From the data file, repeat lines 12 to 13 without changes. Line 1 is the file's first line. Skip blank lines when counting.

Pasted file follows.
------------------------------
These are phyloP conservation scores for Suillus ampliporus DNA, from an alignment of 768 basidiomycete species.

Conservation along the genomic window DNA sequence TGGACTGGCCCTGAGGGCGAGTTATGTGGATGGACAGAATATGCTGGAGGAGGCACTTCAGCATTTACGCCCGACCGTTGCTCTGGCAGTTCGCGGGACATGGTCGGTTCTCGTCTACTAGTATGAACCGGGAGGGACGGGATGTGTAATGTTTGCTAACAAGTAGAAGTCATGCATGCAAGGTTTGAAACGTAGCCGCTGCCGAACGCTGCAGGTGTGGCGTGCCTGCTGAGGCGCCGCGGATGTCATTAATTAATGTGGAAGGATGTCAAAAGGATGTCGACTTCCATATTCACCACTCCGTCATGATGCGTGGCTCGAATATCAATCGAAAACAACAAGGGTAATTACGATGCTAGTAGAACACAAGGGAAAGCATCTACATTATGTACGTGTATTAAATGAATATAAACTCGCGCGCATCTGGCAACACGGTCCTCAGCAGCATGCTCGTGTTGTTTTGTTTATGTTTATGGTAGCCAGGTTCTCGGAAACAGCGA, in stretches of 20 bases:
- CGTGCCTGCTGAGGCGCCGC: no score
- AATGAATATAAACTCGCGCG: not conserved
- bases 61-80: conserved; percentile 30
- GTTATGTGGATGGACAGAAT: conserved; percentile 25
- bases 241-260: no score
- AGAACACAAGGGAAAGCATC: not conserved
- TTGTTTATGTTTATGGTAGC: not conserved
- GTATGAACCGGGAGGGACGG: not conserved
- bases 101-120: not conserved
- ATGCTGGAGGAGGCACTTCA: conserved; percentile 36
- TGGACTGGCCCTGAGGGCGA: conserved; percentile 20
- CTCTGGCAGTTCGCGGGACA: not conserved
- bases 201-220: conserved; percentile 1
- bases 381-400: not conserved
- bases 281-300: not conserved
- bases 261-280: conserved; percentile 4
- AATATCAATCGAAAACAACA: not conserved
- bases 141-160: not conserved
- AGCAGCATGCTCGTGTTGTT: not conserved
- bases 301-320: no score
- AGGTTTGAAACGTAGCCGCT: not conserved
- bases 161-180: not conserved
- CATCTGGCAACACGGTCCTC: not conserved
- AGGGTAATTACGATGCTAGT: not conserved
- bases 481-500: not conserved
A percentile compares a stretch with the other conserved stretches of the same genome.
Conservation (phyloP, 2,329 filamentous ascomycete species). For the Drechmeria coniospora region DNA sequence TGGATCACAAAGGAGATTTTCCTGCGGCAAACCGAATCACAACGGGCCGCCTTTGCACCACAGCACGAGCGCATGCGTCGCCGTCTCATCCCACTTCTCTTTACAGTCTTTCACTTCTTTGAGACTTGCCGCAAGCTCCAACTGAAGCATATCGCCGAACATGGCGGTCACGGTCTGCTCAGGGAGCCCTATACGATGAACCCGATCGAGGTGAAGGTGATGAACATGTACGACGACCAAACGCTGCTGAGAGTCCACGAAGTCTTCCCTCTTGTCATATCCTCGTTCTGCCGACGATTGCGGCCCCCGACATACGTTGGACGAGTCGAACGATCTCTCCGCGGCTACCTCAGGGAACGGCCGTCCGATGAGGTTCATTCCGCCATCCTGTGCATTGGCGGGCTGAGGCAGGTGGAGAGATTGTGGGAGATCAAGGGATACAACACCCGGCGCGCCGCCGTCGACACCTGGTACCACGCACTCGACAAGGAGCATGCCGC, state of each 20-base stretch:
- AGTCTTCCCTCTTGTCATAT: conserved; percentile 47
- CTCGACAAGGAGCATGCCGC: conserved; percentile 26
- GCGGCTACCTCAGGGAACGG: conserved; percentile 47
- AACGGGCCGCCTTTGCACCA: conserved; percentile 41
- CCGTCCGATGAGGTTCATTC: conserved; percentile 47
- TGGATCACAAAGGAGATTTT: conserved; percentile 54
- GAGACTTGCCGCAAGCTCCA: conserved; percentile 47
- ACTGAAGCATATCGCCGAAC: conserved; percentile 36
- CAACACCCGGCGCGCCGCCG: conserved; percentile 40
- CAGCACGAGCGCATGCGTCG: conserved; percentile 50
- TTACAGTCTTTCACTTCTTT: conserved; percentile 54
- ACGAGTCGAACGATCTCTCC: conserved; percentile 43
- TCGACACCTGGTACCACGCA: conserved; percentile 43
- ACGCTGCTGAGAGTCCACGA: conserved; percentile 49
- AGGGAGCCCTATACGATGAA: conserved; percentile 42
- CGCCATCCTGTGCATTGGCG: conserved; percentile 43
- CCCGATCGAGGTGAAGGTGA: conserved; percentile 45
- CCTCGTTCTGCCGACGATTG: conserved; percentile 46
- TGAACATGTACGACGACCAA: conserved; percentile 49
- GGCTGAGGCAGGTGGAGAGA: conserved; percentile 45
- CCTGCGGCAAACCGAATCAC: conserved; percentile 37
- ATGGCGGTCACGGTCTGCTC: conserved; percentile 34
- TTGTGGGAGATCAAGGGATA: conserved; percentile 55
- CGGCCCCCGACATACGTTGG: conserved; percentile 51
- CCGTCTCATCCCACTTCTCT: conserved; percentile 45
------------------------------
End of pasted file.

- ATGCTGGAGGAGGCACTTCA: conserved; percentile 36
- TGGACTGGCCCTGAGGGCGA: conserved; percentile 20